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Past Winner
2008 Innovation Challenge Award

Kris Woodbeck

Object Recognition with Neuroscience and Graphics Processors

University of Ottawa

The odds of finding just the right image on the Internet could soon become a lot better thanks to a new type of image search engine developed by Kris Woodbeck at the University of Ottawa. His invention has earned him a third-place prize in NSERC's 2008 Innovation Challenge.

Current image search engines rely on text “metadata” tags that are attached to image files in order to return results based on entering key words. Until now, attempts to create systems that could search based on the visual characteristics of the image itself have been cumbersome and inaccurate.

Woodbeck set out to simply improve the speed and accuracy of existing models for object recognition, but made a key discovery along the way that opened the door to a completely new approach. Instead of designing his system using conventional computer processors, he turned to the latest generation of computer graphics processors, and found that these have one key similarity to the human brain: the ability to process fragments of visual data simultaneously. Taking advantage of this characteristic enabled him to create a system that comes closer to mimicking a human being's finely tuned ability to identify objects.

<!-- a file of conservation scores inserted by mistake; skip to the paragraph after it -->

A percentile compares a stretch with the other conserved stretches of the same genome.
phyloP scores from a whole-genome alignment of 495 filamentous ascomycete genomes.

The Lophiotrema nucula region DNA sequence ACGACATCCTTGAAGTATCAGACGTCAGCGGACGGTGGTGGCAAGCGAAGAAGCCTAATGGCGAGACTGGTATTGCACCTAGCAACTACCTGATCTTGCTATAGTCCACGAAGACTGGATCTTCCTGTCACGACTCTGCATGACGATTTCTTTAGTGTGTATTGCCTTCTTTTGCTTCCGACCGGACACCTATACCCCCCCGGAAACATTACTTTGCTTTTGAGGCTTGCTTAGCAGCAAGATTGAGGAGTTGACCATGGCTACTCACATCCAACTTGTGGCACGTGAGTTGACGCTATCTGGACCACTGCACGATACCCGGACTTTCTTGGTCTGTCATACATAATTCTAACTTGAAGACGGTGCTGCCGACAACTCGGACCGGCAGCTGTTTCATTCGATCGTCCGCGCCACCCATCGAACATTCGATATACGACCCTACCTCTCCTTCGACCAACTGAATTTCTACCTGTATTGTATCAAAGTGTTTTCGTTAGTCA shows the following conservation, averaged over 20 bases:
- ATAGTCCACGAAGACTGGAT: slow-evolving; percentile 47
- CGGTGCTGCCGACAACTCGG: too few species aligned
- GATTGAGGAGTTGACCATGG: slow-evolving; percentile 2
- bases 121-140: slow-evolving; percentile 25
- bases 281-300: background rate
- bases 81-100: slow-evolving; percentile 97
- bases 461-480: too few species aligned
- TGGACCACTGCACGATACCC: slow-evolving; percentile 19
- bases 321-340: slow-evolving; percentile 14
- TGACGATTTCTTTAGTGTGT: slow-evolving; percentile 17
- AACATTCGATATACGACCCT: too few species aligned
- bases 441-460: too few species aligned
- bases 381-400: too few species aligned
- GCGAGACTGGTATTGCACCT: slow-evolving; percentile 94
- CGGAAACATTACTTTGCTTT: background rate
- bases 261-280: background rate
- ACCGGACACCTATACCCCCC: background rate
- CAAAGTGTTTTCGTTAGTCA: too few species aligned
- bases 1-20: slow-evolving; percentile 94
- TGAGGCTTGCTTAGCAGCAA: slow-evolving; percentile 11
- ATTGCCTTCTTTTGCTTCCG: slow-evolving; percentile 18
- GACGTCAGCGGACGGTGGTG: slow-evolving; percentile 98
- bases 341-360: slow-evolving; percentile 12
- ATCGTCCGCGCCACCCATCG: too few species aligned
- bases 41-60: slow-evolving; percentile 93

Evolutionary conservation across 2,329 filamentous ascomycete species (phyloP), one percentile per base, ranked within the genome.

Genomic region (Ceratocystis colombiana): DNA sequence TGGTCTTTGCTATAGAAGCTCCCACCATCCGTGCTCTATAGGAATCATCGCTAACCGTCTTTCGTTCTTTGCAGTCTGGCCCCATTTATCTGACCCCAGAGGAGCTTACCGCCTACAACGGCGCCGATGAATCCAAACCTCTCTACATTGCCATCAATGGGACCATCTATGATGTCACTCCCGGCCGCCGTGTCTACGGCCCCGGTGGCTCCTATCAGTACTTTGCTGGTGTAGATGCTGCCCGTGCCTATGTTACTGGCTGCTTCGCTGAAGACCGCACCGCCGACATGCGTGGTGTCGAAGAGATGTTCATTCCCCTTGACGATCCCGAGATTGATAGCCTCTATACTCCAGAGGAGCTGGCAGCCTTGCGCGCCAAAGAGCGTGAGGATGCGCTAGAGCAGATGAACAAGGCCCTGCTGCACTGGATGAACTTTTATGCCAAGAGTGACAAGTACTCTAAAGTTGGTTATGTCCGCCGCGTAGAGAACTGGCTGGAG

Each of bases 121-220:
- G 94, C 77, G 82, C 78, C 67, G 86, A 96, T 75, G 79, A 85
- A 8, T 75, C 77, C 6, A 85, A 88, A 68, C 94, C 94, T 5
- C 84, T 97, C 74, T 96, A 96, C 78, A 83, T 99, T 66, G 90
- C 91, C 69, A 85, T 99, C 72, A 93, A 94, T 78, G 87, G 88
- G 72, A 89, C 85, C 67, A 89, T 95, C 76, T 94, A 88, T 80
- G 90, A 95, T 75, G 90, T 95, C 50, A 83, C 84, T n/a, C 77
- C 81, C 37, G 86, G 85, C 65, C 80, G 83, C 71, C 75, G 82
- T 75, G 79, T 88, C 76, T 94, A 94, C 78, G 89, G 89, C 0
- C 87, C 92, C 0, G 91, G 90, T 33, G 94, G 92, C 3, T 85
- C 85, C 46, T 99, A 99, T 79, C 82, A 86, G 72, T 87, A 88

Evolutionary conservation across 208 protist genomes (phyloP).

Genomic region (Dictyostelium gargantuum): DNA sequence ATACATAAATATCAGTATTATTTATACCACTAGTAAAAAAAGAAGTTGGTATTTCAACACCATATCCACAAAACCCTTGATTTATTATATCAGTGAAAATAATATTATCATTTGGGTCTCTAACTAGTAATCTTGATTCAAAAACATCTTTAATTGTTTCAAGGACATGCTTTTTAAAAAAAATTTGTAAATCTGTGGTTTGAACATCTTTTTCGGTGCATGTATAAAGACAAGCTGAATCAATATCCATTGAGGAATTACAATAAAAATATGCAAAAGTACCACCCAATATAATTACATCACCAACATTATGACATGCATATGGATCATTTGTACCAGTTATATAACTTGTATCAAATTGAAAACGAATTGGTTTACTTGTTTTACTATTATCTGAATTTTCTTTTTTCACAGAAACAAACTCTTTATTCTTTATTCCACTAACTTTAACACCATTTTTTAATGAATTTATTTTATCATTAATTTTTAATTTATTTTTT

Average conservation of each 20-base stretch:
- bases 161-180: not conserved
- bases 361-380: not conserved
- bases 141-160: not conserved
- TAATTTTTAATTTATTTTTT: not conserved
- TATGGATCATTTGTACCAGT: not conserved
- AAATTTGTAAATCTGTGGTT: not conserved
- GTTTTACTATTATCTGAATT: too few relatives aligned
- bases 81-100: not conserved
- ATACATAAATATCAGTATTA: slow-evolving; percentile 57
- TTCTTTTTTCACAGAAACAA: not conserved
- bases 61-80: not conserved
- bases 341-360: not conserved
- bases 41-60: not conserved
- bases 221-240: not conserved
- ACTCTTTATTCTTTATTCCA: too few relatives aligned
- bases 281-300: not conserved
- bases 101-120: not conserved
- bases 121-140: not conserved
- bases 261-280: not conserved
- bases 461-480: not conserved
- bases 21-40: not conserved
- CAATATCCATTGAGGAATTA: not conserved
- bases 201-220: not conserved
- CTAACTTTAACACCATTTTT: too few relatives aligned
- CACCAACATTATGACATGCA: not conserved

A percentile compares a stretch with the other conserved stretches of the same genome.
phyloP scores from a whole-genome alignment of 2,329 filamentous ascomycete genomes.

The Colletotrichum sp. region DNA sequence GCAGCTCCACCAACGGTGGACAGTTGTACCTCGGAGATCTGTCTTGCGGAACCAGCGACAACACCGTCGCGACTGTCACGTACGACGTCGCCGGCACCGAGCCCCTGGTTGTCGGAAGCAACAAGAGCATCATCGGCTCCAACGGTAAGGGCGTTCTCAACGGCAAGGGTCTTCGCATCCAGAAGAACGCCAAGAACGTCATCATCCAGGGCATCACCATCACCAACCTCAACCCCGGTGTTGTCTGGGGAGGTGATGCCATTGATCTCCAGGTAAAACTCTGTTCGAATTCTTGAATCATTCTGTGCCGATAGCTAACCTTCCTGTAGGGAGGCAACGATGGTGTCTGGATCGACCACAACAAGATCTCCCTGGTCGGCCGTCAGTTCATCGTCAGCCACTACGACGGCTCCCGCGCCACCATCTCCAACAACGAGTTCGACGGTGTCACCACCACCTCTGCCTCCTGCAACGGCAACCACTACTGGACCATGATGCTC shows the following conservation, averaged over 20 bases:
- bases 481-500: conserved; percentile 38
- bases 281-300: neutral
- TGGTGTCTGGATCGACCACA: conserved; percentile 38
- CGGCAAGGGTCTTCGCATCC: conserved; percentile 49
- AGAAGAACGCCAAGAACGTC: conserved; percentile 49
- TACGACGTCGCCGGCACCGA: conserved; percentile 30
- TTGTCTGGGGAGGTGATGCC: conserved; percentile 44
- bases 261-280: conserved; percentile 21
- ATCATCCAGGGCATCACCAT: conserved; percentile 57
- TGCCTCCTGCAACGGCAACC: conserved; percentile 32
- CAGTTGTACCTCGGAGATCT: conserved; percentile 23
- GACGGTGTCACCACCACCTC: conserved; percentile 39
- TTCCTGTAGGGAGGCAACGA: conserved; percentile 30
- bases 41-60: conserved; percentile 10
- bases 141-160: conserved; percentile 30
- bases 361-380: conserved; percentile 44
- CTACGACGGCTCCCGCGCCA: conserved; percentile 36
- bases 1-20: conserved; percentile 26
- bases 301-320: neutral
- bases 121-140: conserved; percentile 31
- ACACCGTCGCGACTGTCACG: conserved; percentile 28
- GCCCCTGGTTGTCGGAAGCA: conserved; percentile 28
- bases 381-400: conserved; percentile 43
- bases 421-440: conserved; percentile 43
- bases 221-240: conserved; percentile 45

The new “Biologically Motivated Search Engine” not only does a better job, but works quickly enough to enable a visual recognition system to compete with text-based image search engines. Woodbeck estimates that his software running on graphics processors can do the visual processing of 100,000 conventional processors.

In addition to improving Internet search engines, Woodbeck's system could help retailers by making it easier for consumers to find their wares. The high popularity and rapid growth of image searches on the Internet means that there is a large potential market for a new, more effective approach. After successful tests of the system at various index sizes, the system has now been scaled up to a search engine that will catalogue hundreds of millions of images.